Select Committee on European Union Twelfth Report

Letter from Barbara Roche MP to Lord Tordoff

  I am writing to inform you that the Finnish Presidency intends to seek agreement to the interception articles in the draft EU Convention on Mutual Legal Assistance in Criminal Matters at the Justice and Home Affairs Council on 2/3 December, and to reply to your questions on interception in your letter of 11 November. I will provide a response to the non-interception issues raised in your letter shortly.

  The latest consolidated text of the Convention is contained in COPEN 56 (12867/99), deposited on 16 November. You will receive an explanatory memorandum on the consolidated text shortly.

  In respect of the interception articles, there are three areas where there is not yet consensus at Ministerial level on the text:

    —  the scope of the interception provisions. COPEN 56 adopts the approach set out in COPEN 48. The Government's position on this is set out in the explanatory memorandum of 16 November (copy attached). Subject to minor drafting changes currently under discussion in COREPER, we expect the JHA Council on 2/3 December to be asked to approve the text on the scope of the Convention. We will ensure that you are provided with the final text put to Council once it is available (though we do not anticipate any substantive changes).

    —  the service provider solution to satellite interception. COPEN 56 adopts the language in CATS 8 (9191/99). The Government's position on this article is set out in the explanatory memorandum of 21 July (copy attached). Again, subject to any minor drafting changes currently under discussion in COREPER, we expect the JHA Council on 2/3 December to be asked to approve the text of this article.

    —  Article 18(3) of the Convention which deals with the procedures for notifying another Member State that interception is taking place of subjects on its territory. COPEN 56 adopts the text of COPEN 45 (11951/99). The Government's position on Article 18(3) is set out in explanatory memoranda of 16 November and 18 October (copies enclosed). We do not anticipate any changes to the text of this article.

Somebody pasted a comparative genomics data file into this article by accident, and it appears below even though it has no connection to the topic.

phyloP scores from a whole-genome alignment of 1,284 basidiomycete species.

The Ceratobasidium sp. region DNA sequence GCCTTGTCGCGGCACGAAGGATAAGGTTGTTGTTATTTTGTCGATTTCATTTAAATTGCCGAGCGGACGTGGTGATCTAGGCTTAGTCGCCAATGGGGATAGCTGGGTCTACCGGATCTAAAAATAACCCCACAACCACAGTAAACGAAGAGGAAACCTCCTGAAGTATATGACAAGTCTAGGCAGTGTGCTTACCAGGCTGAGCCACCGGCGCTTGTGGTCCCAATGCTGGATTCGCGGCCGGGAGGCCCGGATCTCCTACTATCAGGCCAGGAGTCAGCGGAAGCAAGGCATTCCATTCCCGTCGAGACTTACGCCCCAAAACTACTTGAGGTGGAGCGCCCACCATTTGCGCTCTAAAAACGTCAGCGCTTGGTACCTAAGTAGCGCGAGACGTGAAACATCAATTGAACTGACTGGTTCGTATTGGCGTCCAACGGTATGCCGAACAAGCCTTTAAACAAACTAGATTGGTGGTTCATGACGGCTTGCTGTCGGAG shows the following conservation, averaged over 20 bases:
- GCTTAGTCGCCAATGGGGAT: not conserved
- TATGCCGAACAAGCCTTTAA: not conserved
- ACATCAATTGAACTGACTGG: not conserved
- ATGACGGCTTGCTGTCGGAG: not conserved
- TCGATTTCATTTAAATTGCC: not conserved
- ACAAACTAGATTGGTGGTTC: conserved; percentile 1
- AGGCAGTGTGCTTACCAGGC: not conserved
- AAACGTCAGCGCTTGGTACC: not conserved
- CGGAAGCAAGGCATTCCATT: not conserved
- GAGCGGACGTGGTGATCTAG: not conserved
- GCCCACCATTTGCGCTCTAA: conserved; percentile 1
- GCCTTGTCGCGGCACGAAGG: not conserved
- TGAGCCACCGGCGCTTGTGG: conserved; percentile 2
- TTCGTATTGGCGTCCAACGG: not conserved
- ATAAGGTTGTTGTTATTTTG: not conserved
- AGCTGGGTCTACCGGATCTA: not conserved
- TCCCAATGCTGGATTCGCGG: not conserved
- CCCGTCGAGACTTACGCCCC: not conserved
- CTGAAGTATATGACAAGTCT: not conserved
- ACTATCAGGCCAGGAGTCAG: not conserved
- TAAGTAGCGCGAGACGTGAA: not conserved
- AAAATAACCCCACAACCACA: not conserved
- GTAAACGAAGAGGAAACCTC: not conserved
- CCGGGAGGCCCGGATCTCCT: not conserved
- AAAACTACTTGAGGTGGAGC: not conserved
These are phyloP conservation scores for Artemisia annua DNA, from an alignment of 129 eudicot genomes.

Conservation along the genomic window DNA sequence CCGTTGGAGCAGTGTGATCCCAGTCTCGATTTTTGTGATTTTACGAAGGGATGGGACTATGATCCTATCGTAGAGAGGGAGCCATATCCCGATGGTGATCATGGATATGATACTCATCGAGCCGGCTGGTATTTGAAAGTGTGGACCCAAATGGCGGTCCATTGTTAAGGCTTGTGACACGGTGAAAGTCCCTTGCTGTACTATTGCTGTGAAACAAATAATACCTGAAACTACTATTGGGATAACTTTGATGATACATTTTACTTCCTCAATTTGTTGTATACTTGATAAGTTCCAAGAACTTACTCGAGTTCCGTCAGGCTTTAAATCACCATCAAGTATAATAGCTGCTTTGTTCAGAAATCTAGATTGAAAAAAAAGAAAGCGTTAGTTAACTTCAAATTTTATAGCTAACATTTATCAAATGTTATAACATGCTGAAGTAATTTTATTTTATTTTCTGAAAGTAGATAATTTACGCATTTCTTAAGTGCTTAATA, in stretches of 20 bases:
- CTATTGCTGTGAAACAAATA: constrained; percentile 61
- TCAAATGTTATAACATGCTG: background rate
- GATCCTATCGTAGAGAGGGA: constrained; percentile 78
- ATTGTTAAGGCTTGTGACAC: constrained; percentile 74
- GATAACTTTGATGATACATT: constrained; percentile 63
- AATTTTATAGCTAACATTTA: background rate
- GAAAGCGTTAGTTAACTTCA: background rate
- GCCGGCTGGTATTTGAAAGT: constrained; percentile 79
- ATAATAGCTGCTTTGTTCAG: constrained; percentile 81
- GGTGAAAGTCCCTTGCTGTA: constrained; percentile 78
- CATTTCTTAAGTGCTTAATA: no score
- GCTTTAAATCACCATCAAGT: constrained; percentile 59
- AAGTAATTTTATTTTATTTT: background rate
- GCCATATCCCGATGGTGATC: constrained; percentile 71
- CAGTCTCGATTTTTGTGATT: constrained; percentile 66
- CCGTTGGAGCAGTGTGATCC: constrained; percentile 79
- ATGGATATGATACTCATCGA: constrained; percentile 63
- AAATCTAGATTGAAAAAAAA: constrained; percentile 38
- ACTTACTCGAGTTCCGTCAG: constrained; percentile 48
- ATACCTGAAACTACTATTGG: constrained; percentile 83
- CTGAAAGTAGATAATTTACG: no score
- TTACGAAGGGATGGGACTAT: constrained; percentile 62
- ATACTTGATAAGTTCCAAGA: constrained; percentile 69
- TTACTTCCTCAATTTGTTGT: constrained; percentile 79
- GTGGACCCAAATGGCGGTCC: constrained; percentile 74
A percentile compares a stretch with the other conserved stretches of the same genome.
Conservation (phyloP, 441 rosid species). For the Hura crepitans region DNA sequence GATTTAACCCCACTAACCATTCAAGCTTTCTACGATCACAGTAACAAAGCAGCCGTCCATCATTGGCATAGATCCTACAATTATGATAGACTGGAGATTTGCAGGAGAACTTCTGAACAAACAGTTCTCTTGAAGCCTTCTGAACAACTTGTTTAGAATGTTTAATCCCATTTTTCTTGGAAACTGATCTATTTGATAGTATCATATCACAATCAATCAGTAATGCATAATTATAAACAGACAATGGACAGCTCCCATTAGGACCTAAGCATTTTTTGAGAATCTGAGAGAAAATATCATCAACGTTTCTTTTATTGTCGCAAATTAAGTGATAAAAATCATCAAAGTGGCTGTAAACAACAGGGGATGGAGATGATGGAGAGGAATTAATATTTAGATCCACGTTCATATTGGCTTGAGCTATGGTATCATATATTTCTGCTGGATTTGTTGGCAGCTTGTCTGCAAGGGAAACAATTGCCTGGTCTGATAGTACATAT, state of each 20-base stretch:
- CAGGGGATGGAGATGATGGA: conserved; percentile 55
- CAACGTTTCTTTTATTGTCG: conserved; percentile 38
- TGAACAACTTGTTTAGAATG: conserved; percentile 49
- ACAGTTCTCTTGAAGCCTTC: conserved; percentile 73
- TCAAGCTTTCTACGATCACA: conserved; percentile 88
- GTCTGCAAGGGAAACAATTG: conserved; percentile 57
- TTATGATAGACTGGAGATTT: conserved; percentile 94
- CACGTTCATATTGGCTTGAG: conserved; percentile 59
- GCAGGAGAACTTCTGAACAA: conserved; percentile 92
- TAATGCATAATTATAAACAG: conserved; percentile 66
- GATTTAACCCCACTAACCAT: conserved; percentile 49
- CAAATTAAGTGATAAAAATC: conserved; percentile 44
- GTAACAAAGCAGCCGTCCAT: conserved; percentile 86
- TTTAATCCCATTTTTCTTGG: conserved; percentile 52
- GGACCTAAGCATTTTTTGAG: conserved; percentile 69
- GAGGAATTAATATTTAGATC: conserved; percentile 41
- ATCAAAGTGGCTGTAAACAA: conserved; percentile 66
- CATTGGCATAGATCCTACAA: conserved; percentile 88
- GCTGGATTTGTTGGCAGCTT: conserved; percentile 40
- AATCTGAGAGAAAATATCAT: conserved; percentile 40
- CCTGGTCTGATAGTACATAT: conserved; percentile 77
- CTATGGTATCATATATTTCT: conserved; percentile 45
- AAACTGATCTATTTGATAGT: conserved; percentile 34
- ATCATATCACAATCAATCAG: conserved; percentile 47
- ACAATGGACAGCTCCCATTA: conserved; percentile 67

Your letter of 11 November asked two questions about Article 18(3) of the Convention. The questions relate to the situation where a Member State has been notified that a subject on its territory is being intercepted, and that Member State requests that any intercept material obtained while the subject was on its territory should be prohibited from use as evidence in criminal proceedings.

  The questions were:

    (a)  whether, despite the prohibition on the use of such material as evidence in criminal proceedings, the material can nevertheless be used to support an application for the exercise of coercive powers such as forcible entry; and

    (b)  whether the prohibition on the use of such material as evidence in criminal proceedings can be overridden if necessary to protect the rights of an accused person. An earlier text contained such an exception, but this has now been deleted at the request of other Member States.

  On (a), the legislation and procedures in the intercepting Member State would govern the potential use of intercept material obtained in such circumstances. However, there is nothing in the Convention to stop the notified Member State from requesting a prohibition on the use of the intercept material in this way (though the Convention would not impose an obligation on the intercepting Member State to comply with such a request).

  On (b), the Interception of Communications Act 1985 does not allow intercept product to be adduced as evidence in UK courts under any circumstances. This means that it may not be used by the prosecution or the defence, thus providing an equality of arms between both sides. The same approach would be adopted in respect of intercept material which is prevented from disclosure under Article 18(3). Nevertheless, prosecutors are under a clear duty in domestic law to review any extant intercept material in order to decide whether the prosecution can properly proceed in the light of material tending to exculpate a defendant.

  The Government's consultation document on the Interception of Communications in the United Kingdom (CM 4368) proposes that the new interception legislation should be underpinned by a Code of Practice. The Government intends to hold a separate consultation exercise on the Code of Practice. If the Convention is agreed in advance of this exercise, and given the complexity of these issues, the Code of Practice could include guidance on the procedural matters associated with the interception provisions in the Convention.

  I hope that this letter helps to resolve any outstanding concerns you may have about the interception provisions in the draft Convention. While I recognise that the Committee wishes to hold the whole Convention under scrutiny, it would be most helpful to know whether you are content for the Government to reach agreement on the substance of the interception provisions at the Council.

26 November 1999

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